In case you haven’t heard, there’s a big change in accounting standards getting ready to take place. Around about 2014, there will be “a single set of high-quality, understandable and International Financial Reporting Standards (IFRS) for general purpose financial statements.”
The change, driven by the Securities and Exchange Commission, is a big deal because it means that businesses will finally be using one consistent global standard to measure and report on their financial performance. It’s good for investors because they’ll be able to more easily compare the operations of global players, and, when all is said and done, it will be good news for global finance and accounting departments since they’ll only have to prepare one set of financial statements instead of the multiple iterations they do now.
The change, as detailed in IFRS 4, will have a big impact on insurers in their accounting for insurance contracts and disclosure requirements. But while it’s tempting to think that the impact of the IFRS standardization is confined to the folks donning green eyeshades as they sit hunched making journal entries in musty ledger books, the new standards represent one of those company-changing events that extend beyond the F&A team.
Insurance IT organizations will be tapped to replace or upgrade legacy accounting systems, plus what could be really messy data and format conversions needed to support the new standard spanning business processes ranging from data entry and statement preparation to commissions payment, audit, and of course, compliance reporting.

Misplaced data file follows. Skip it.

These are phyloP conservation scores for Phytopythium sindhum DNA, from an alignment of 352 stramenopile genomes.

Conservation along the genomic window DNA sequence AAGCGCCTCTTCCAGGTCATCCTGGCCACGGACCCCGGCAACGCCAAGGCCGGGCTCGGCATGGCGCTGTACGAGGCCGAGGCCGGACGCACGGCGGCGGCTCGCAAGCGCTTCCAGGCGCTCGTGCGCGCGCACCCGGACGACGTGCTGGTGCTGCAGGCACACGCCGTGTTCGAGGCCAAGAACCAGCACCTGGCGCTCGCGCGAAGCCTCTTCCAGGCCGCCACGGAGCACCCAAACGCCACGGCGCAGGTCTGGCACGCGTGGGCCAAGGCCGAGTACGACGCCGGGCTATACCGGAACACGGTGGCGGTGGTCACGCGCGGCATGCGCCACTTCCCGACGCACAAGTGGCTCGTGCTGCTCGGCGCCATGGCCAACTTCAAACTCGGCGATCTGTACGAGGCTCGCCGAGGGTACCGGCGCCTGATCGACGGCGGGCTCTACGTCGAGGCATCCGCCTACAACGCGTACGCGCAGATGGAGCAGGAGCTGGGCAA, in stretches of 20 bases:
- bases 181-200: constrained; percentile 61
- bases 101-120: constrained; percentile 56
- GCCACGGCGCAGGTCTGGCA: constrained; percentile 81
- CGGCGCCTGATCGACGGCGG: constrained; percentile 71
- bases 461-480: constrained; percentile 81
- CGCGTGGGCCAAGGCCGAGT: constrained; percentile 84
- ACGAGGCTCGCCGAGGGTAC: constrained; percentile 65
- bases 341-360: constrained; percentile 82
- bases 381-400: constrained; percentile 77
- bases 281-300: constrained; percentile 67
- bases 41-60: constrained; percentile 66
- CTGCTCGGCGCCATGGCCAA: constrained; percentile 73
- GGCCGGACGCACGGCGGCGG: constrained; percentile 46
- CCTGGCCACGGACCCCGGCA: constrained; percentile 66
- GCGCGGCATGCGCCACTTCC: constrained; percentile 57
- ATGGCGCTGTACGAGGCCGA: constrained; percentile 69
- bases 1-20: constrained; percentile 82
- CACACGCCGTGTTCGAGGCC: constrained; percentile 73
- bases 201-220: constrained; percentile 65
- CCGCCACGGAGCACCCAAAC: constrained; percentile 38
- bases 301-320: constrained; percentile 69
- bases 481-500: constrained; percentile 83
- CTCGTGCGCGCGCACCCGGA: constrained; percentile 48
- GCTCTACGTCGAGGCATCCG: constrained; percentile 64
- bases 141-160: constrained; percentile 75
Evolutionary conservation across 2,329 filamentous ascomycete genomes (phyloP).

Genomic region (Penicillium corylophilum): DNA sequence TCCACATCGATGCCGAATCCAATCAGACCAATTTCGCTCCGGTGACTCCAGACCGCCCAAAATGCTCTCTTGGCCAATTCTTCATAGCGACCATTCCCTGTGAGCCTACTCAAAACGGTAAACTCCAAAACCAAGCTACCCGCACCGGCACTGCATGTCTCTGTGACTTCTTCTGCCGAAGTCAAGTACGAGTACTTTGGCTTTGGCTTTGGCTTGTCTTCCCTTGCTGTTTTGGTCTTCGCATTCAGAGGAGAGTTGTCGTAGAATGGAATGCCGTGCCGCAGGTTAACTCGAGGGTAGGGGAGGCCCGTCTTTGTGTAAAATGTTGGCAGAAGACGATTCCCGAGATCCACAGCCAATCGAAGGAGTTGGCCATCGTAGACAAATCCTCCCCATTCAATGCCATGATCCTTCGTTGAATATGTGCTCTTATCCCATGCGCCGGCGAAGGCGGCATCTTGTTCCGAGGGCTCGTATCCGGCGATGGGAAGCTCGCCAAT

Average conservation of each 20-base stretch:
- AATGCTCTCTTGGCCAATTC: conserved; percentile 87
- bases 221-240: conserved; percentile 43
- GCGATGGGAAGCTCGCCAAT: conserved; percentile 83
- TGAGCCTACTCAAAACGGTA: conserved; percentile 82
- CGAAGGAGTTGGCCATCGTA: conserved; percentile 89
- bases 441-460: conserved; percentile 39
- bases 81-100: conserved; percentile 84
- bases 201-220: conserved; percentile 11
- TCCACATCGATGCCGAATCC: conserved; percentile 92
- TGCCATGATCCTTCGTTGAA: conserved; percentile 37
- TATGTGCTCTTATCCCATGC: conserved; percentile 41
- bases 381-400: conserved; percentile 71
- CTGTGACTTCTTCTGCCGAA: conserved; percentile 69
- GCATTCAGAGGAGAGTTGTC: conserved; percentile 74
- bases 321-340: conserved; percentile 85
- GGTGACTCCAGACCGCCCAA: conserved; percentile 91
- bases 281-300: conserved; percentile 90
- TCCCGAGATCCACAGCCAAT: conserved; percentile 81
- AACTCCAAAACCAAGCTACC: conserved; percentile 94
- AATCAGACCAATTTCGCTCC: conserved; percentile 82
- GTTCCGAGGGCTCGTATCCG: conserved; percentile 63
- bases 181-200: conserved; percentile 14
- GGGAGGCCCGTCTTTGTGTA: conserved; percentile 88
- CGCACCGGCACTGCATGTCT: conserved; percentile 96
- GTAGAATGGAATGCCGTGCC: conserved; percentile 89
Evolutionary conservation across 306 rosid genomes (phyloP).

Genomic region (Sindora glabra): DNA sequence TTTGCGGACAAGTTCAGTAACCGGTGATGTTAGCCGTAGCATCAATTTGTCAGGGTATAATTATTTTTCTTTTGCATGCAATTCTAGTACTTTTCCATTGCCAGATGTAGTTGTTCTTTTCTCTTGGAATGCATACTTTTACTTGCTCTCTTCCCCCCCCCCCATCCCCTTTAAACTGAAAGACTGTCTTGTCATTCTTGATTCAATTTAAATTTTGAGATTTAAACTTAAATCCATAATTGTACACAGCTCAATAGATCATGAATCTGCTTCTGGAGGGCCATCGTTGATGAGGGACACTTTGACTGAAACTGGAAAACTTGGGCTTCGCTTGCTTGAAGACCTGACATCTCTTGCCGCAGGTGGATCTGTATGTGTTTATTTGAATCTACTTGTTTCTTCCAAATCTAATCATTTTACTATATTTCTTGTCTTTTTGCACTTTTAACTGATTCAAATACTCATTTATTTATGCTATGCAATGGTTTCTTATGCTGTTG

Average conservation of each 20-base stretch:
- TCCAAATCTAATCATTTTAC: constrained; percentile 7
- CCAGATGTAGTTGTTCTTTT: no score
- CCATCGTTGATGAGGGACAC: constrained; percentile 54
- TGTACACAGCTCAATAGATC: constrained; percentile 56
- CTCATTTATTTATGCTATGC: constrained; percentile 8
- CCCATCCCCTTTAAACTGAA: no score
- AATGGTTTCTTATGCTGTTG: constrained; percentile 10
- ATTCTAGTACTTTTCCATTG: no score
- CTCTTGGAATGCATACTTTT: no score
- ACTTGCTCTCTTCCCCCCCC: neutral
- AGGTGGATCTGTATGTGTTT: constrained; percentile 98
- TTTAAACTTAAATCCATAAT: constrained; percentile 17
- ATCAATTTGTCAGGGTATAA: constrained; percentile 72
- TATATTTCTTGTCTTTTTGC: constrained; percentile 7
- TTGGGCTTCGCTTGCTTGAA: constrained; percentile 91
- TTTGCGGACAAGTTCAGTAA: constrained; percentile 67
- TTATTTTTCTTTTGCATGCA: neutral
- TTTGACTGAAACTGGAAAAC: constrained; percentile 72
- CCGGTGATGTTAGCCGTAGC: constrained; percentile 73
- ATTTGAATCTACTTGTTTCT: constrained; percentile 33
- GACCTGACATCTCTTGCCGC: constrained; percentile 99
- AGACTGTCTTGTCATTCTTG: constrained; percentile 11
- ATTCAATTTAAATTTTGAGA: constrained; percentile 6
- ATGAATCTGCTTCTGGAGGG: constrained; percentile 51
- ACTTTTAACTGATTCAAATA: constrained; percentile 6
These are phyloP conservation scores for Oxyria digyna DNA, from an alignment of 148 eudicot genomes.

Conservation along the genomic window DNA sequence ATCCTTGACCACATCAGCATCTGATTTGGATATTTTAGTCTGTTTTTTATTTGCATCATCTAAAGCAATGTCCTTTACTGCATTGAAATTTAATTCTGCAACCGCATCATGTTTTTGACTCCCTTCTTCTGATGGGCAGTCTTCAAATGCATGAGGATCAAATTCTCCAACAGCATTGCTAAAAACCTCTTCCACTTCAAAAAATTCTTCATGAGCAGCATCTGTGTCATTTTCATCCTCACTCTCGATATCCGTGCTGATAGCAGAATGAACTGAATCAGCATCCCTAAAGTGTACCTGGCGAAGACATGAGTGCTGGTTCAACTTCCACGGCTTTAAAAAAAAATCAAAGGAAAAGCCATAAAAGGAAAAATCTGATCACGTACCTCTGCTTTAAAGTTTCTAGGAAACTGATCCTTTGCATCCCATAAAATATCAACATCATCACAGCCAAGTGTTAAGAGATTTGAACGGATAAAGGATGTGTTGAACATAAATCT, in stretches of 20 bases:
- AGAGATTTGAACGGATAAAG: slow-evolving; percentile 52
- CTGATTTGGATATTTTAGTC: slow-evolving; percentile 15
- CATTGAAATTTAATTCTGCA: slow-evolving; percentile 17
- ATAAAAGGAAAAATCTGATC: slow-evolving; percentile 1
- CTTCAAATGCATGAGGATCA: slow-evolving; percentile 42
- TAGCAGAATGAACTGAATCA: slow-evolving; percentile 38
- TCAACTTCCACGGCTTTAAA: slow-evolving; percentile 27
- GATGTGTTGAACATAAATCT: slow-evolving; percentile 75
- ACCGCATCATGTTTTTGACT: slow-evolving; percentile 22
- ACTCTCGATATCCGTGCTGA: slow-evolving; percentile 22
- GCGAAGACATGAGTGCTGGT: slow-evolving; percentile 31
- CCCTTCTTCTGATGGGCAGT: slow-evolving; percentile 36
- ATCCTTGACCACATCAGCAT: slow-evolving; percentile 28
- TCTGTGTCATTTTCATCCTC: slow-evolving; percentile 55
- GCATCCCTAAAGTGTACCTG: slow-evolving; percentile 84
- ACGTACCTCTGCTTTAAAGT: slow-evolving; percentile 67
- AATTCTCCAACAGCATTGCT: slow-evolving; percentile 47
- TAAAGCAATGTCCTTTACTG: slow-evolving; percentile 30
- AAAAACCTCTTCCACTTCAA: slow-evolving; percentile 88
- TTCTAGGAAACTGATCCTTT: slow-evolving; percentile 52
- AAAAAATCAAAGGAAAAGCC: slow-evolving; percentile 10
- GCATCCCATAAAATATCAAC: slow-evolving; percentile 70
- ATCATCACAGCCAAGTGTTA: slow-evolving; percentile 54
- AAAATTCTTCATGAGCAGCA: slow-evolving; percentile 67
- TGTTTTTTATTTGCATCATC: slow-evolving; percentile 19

Not surprisingly, the accounting industry is all over this, but to date, I haven’t heard anything from carriers or producers and only one small peep from a tech vendor wondering about the change. Is it because insurance IT is instead focused on compliance with the Medicare, Medicaid and SCHIP Extension Act? (I don’t think so...)
For more information about the change, the big auditors like PWC and Ernst & Young have developed very readable information about the GAAP to IFRS switch on their Web sites, including timetables for compliance.
Tell us what you’re doing!
We’re all over this!
We’ve heard about this, but we’ll worry about it when the standard gets closer to finalization
This is news to me!
Ellen Carney is a senior analyst with Forrester Research. She focuses on how the financial services industry researches, procures and deploys business technology, and is responsible for developing the global forecasts for IT budget and spending forecasts for insurance and banking. She can be reached at firstname.lastname@example.org.
The opinions of bloggers on www.insurancenetworking.com do not necessarily reflect those of Insurance Networking News.
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